Article written by Jackie Porter
Just like with marriage, it takes a lot of hard work to build up a business. So what do you do when the business outlasts the relationship? In the following article, find out more on what to expect in the event of a divorce.
Starting your own business is no easy feat. As a result, it is natural for your life's work to hold a special place in your heart. The built-up assets are a symbol of the blood, sweat and tears you have invested over the years. You don't want to see that all slip away when faced with a divorce. Here’s what you need to know as you navigate this murky, emotional and financial time.
When did you start your business?
Starting a business is an important milestone, so we're sure you will have no trouble pinpointing the monumental day you became an entrepreneur. That being said, the timing has a direct impact on splitting your assets in divorce. Even if you had your business years before you tied the knot, your Ex may still have claim on any appreciation in value since the start of your marriage. In a situation where a business started after your marriage, it becomes a marital asset. Therefore, the company will be valued as part of the financial analysis during the divorce. A previously drafted marriage contract or prenuptial agreement can protect you and your business.
How invested is your ex-partner?
If your partner played a key role in the business, it may create additional complexity. Do they want to be bought out? Should the entire business be sold? Do they want to keep the business and find a way to work with you after the divorce? The possible strategies to handle the split will come out of how invested each of you is in staying involved. You will also need to consider how much cash is available to facilitate a buyout. And finally, what is the optimal strategy to divide the business from a financial standpoint?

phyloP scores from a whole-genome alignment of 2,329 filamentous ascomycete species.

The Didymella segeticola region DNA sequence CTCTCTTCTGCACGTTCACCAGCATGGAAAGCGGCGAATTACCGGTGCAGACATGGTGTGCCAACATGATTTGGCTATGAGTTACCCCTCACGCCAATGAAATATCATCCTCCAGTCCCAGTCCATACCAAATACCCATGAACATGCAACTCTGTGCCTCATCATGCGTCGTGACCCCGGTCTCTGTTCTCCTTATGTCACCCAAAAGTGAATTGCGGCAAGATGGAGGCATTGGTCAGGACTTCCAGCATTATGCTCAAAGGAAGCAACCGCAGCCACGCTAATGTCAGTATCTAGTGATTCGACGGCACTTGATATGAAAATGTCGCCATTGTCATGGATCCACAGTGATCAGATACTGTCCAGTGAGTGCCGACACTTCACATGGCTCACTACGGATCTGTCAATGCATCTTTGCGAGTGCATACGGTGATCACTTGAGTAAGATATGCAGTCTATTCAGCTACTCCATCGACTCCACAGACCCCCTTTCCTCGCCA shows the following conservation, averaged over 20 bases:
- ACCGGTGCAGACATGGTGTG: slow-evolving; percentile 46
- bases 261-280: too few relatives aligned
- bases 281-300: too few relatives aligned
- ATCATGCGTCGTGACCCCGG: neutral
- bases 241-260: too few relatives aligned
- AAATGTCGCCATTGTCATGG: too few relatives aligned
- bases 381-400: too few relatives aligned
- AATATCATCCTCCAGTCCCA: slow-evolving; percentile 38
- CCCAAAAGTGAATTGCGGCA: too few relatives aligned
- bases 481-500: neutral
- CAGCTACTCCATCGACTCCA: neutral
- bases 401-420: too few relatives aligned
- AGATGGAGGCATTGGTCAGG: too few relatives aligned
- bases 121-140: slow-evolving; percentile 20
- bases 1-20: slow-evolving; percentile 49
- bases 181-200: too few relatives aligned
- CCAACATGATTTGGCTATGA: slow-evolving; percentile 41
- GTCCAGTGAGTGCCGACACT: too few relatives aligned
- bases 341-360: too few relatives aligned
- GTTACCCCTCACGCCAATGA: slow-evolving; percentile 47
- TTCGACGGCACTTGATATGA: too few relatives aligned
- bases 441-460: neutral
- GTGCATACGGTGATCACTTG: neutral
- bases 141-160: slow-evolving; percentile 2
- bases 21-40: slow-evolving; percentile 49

Getting to an Agreement on Valuation:
Regardless of how you decide to proceed in your divorce, chances are you will need to get a business valuation. Courts will typically recommend getting a valuator to conduct the appraisal. A valuation expert will consider the history, finances, assets, and liabilities of your business. This process ensures both parties are treated fairly when assets are divided in your divorce.
Understanding the Tax Implications of Your Separation:
Thinking through the strategy associated with legally separating is crucial. Specific recommendations around managing the timing of the separation from a tax perspective will vary. Seek the advice of a trusted tax professional before a formal separation or divorce to determine the most tax-effective way of dividing your business assets.
Spousal Rights on Business Assets from an Inheritance:
When dealing with business assets from an inheritance, the rules of asset division differ. Inheritances where you are named the beneficiary of the business asset can be excluded from your net family property. This means the value will not be included when dividing assets in your divorce, assuming the donor's last Will or Deed of Gift was structured properly. Normally this would involve provisions in the Will that expressly state the asset should be excluded from your net family property. You would also need to keep all the documents associated with protecting sole rights to this as a business asset over time.
Previous Domestic Contracts Agreed To:
Perhaps the best way to reduce the chance of legal disputes over your assets in the future is to have a plan for separation when you start a relationship. For some people, contemplating the end of a union in the beginning may sound counter-intuitive. Unfortunately, you must recognize that sometimes marriages fail despite you and your partner having the best of intentions. Setting up a "pre" or "post-nup", or having a domestic contract in place means you can organize a plan to either exclude business assets in a separation or name the price you are willing to pay if things don’t work out.
If it is too late for you to arrange the appropriate marriage contracts, you aren't out of luck. With a trusted team of lawyers by your side, they will be able to help you every step of the way.
The Business of Divorce
Whether you are the owner of a small business or a large conglomerate, don't let divorce depreciate your value. With a team of expert family lawyers, we can offer you the support you need to navigate this difficult time. When life throws you curve balls, we're here to help you get back on track.